Do you remember you’re beautiful? Do you even know that? You’re nothing like there ever was before you came into being and nothing like there ever will be after you leave here. Every breath you draw and exhale spells unique. There is simply nothing else in this world just like you.
I don’t know who you are, but I might see you pass me by on the street or sit beside me in the bus, and I might or might not glance at you twice. I would want to, because oftentimes it thrills me to remember. You’re proof to me of the delicate and all-encompassing work that God put into this world, and as I look at you, I think of His creation. I think of Him molding ancient mountains and bringing forests on their foothills to existense and life, pouring the oceans into being, making grass grow, encouraging birds to sing in thousands of different tunes instead of just one. And I think of how the same God wanted you to be, and here you are.
If you turned to look at me, I’d smile at you even though you might think it weird, because sometimes it might be the only way to grasp the passing moment and tell you that you matter. To tell you that I see you and I value you, whoever you are. You’re right here and I’m glad that you are. I might not know you, but I know you have a God-given life of your own.
And as you’d walk past or get up from the seat next to me, I might look at you go until you were all out of sight, until you had left my story to continue your own.
“Occasionally in life there are those moments of unutterable fulfillment which cannot be completely explained by those symbols called words. Their meanings can only be articulated by the inaudible language of the heart.” ~Martin Luther King, Jr.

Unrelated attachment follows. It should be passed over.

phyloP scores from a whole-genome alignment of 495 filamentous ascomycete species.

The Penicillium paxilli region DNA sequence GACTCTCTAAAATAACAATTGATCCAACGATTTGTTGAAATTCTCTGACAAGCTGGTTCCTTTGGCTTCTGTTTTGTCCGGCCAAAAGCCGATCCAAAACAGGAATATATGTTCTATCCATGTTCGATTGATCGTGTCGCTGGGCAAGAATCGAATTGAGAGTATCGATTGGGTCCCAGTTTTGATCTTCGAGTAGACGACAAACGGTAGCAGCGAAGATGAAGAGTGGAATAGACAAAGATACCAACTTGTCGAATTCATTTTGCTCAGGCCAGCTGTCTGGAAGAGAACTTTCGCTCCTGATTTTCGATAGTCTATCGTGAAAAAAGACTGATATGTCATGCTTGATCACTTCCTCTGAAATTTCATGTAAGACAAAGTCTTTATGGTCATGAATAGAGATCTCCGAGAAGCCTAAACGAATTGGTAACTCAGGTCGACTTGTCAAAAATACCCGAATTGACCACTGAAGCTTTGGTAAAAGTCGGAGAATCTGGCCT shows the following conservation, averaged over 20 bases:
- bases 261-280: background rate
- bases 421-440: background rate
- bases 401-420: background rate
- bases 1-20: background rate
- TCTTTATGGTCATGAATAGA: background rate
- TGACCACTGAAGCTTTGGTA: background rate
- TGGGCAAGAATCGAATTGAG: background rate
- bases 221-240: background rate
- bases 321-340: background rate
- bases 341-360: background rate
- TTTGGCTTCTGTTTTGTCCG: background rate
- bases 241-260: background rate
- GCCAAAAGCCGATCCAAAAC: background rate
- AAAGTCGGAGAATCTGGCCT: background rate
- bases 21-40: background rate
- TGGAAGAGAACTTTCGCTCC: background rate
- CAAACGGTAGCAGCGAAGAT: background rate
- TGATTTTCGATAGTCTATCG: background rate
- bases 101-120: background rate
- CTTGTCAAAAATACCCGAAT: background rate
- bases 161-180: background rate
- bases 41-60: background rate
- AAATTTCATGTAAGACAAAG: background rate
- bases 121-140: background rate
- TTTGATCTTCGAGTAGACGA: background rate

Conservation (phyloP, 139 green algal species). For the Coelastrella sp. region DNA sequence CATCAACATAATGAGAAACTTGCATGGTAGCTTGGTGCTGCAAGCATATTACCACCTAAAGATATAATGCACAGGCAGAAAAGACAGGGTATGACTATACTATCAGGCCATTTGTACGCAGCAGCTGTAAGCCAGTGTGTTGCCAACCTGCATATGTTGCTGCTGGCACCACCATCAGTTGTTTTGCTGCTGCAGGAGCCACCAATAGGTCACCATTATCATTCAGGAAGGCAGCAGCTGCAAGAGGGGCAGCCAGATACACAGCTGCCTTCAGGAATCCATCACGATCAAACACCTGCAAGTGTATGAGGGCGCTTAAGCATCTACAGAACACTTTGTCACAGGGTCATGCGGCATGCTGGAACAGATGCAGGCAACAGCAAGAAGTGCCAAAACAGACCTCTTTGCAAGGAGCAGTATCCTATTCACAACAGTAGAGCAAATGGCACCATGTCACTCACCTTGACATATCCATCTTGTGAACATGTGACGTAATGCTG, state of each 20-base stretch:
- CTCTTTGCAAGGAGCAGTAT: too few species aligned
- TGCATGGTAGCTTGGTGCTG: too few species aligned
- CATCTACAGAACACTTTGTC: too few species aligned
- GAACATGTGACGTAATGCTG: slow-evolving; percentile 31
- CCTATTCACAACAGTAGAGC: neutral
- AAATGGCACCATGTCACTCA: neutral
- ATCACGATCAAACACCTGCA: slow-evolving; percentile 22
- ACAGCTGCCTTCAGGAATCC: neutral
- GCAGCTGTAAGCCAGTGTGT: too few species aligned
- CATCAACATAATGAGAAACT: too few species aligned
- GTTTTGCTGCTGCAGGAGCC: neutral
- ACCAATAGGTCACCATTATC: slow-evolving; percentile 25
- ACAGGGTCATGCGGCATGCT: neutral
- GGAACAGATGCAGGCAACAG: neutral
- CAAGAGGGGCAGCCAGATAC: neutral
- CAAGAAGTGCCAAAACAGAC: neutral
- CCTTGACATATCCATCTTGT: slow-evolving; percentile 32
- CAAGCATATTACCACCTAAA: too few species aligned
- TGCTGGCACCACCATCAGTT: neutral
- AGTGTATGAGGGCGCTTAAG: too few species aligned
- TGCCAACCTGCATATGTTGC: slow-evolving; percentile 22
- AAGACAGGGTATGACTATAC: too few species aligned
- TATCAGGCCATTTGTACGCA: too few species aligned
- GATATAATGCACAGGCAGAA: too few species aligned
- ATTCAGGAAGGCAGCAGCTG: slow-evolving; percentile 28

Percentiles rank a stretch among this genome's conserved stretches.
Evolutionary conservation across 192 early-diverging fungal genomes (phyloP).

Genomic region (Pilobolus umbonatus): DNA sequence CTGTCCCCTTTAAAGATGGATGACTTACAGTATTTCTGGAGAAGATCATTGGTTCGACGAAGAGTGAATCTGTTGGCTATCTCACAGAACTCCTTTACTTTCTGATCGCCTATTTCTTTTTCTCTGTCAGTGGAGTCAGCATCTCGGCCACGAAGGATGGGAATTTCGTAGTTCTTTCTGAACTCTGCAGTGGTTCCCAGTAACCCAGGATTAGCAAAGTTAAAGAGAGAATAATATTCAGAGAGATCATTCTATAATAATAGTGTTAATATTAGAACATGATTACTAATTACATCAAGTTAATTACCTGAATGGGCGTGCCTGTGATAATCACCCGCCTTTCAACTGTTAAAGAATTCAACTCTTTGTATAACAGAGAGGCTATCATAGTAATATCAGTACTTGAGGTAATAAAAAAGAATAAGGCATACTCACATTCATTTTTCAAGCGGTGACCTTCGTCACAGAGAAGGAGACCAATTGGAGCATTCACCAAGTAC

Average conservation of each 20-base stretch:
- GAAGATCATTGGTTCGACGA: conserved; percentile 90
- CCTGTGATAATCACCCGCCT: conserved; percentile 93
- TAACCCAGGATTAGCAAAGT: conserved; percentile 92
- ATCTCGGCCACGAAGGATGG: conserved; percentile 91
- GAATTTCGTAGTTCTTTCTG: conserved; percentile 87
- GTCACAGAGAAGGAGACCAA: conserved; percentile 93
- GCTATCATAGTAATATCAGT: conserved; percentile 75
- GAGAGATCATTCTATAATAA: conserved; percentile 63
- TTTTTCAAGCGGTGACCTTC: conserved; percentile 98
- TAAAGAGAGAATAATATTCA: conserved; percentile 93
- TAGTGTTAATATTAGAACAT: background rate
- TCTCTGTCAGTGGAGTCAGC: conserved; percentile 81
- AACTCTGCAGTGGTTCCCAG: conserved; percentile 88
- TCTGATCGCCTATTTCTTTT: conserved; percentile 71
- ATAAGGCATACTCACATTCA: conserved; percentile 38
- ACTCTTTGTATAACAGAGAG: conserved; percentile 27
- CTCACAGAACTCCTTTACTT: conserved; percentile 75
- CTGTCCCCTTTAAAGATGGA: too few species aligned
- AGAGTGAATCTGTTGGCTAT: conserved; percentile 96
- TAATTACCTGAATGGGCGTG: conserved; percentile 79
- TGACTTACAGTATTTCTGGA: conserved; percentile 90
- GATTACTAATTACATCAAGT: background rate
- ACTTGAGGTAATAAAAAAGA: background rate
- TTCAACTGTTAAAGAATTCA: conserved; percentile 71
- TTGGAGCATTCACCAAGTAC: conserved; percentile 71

Such a beautiful day today. I enjoyed the sound of birds singing and bees buzzing while about their business. #littlethings
There’s an ongoing joke we tell in Chicagoland: it isn’t unusual to see all four seasons happen in a day. That’s kind of what today felt like: the morning was mild, sunny, spring like. And around noon, beautiful! Birds were singing, it was hot, I took a walk in the sun and listened to this happy-go-lucky pastoral concerto. And then the clouds came and brought chilly winds. I accidentally walked my dog in shorts and flip flops, and god it was freezing cold for me. Even so, I enjoyed my walk to Dairy Queen while brushing the digital dust off of this concerto, one of Mozart’s only two double concertos. The only work he wrote with the harp. I can only assume that Mozart had France in mind, since both the flute and harp were tied up with a rustic and pastoral French ideal [dare I say a Concerto champêtre to reference one of my French favorites?]. In reality, Mozart wrote this for one of his students, the daughter of another wealthy patron, who was an exceptional flautist and harpist. The product of this side project was this beautiful concerto, that is so easy to use as a cliche example of “soft, relaxing, pretty Mozart”. But why is that a bad thing? In the 1984 film Amadeus, Salieri is looking over Mozart’s perfect scores and part of the second movement plays, I would argue the highlight of the work. Music from heaven, wonderful music. I don’t see why we can’t celebrate beauty when we hear it.
• crunching leaves in the autumn
• lees whining for tickles
• birds singing in the spring
• lees giggling before I tickle them
• rushing waterfalls
• lees saying “ANYWHERE BUT THERE”
• gentle wind while it’s snowing
• the content sigh after tickles are done